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June 5, 2022 10:00 pm
After 1,200 interviews, Fuller Youth Institute’s Brad Griffin & Kara Powell offer conversations to navigate teens’ biggest questions--like, “Who am I?”
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The heart of Christianity is that we are sinners saved by grace. And so what better way is there to infuse our home was what it means to be a follower of Jesus than to have us as adults.
As parents, be quick to apologize for how we react to our assumption whatever is likely welcome to family life today where we might help you pursue the relationship matter and will think they will soon and you can find email@example.com or on our family life, family life today raised three teenagers and you, Dave, especially one that say we did it well when he got through three boys who are now men were actually you know grant were grippers yeah and you've ministered we've ministered to. Probably hundreds of teens and others. But what would you say the number one on the hell did you know what you know as I number one question teens are asking what you think number one question I know where this is going to my first thought was relational like will Mike and Mary with my relational life can look like, but I know it's deeper than that because you're so much deeper than me is I don't know what the real I think I would've even asked and I loved what does that mean you know there's so many different things, but what were talking about today is the number one question is why I think it's really important about that I because were parents yet and were family ministry that tries to help marriages and families in impact legacies for the kingdom of God. And so as parents we need to know what our kids asking so we have. I don't know if we could get to better people in the studio today to answer this question I talk about it called the three big questions that change every teenager so obviously these two have studied this with Brad Griffin and Carol Powell with this today run care welcome to family life today.
Thanks for having us wonderful to be here. We really are talking not only to to experts because you guys have written about this year at the Fuller youth Institute out in California.
This is your life work, but more importantly I think is your parents of teenagers right got my kids are 2119 and 15 52 college students at 1/10 grader Brad what about you holding 19 1613 so you really are in weight. We said is her golden year of parenting. All teenagers and what we feel like the teenage years for us. Her kids are grown, married and have just now were our favorite years. I agree the older archives of got the bar. My husband and I have enjoyed conversations with and doing fun things with experiencing life together so that would definitely be true for me how what you brought the same. I just love I love a great conversation, and while I enjoyed conversations with my kids when they were little in a certain way.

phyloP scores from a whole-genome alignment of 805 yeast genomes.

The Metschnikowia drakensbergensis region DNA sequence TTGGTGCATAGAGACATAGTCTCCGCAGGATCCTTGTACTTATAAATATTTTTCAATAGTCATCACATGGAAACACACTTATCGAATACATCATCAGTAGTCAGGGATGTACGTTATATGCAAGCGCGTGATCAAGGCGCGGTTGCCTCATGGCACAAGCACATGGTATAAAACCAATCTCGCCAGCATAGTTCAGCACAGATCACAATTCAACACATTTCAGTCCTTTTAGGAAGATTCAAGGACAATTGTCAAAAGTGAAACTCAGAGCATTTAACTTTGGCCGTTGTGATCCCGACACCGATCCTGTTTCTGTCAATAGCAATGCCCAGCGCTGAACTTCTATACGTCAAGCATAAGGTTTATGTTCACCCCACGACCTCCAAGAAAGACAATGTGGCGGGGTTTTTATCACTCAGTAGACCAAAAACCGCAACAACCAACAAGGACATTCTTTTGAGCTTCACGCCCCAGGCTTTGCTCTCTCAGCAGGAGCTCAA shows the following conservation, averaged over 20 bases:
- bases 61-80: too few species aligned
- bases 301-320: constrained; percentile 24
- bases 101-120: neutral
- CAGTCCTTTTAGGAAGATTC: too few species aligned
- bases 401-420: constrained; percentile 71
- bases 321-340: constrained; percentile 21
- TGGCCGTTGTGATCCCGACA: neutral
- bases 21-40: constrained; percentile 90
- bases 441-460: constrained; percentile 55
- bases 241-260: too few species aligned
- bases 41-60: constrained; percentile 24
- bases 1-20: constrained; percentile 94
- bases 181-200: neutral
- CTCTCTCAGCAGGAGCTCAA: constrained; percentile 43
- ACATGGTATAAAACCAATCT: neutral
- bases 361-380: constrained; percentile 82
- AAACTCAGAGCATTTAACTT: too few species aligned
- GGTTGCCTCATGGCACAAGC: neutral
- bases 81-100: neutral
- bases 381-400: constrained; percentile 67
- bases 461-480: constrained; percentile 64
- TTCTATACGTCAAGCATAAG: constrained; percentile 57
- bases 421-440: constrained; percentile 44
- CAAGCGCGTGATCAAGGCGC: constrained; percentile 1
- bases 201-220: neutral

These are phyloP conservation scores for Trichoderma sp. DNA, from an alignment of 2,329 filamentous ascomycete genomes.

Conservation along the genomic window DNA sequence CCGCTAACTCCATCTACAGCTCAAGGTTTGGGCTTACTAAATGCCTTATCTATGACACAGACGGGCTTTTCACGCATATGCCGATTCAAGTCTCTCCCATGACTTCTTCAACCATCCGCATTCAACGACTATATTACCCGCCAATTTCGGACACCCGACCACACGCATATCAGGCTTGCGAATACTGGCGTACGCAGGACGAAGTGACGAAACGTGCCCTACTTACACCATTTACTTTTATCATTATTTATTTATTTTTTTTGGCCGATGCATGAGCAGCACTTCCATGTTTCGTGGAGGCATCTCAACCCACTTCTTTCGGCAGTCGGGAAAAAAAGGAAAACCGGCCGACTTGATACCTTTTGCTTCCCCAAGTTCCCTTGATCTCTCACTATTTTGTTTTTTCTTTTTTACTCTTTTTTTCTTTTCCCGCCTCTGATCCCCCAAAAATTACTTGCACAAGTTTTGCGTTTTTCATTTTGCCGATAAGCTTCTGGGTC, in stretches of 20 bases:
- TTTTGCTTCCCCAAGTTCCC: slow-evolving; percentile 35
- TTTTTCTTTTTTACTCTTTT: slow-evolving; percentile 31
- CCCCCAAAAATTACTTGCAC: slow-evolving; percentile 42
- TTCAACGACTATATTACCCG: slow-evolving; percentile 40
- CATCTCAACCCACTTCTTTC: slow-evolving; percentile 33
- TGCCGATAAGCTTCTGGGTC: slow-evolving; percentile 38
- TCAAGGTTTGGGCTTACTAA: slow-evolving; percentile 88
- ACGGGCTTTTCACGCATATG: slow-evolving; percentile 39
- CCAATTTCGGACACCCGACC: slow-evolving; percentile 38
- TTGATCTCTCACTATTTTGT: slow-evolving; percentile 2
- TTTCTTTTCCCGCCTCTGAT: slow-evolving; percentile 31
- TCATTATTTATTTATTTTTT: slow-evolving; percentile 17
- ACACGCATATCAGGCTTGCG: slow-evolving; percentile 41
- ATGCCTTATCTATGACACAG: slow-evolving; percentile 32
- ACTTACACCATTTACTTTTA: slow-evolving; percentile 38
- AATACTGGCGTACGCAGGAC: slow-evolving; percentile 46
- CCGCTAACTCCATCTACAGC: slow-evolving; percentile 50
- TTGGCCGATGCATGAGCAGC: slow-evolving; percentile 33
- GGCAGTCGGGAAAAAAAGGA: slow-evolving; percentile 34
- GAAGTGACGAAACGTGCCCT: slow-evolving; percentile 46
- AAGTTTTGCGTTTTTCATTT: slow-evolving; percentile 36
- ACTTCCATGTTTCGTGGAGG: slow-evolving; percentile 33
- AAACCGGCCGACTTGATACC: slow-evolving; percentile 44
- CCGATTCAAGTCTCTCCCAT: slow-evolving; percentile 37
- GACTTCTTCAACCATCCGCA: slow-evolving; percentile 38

There's just a whole other level and I love I love when abstract thinking starts to kick in, and that for me is just a lot of fun. I think we really start seeing our kids and in discovering that maybe that's where discovering who they are, what they're passionate about.
And I think you guys probably relate to this. That's true of their friends because I love having their friends in the house, but I think as parents today there is a lot of fear and anxiety because the world feels so tumultuous and uncertain and with your book's subtitle is making the most of your conversations and connections. I think his parents.
We long for that, but were not sure how to make those connections decile talk about this book. I know you did research with some teenagers and you sort of develop. Okay, here's the. The questions are asked to help us understand what those are well and some of our previous research we've seen how important it is to empathize with young people do not judge them, but to journey with what we wanted to help parents, caregivers, grandparents, leaders, mentors, pastors know how to better empathize with young people in many ways we were inspired by a young person who told a friend of ours, a 15-year-old who told a friend of ours.
I wish the church would stop giving me answers to questions.
I'm not asking. I wish the church they can fill another noun for about my parents, my family, stop giving me answers to questions. I'm not asking so that really stimulated us to figure out what is it that young people are ultimately asking under the questions about technology and what should I do on Friday night where my going to go to college.
What are the questions beneath those questions and so we worked with our team at the Foley youth Institute to look at interviews with over 2000 teenagers interview surveys, focus groups, but then we didn't deep dive deep dive interviews with 27 very diverse young people from all over the country to try to figure out what are those top questions will here's a question. As a pastor for 30 years. I feel like we did that we answer questions. Our kids were not asking and maybe even our congregation. But let's talk about is apparent we do the same thing.
The question is why do we do this, there are we afraid to go there. When I read that your book I me I was right away. I leaned in and I'm like oh my goodness I did this I know. Actually other churches.
This is that my that's what I want to say but no, we did this so is apparent we sent 10 to do the same thing were answering questions. Our kids are you asking what we do this I want to lean into our own competence and I mean you know you use the word expert earlier which it is sometimes makes a little uncomfortable but I think we all would be experts in a way, and as parents, we will delete into what we know.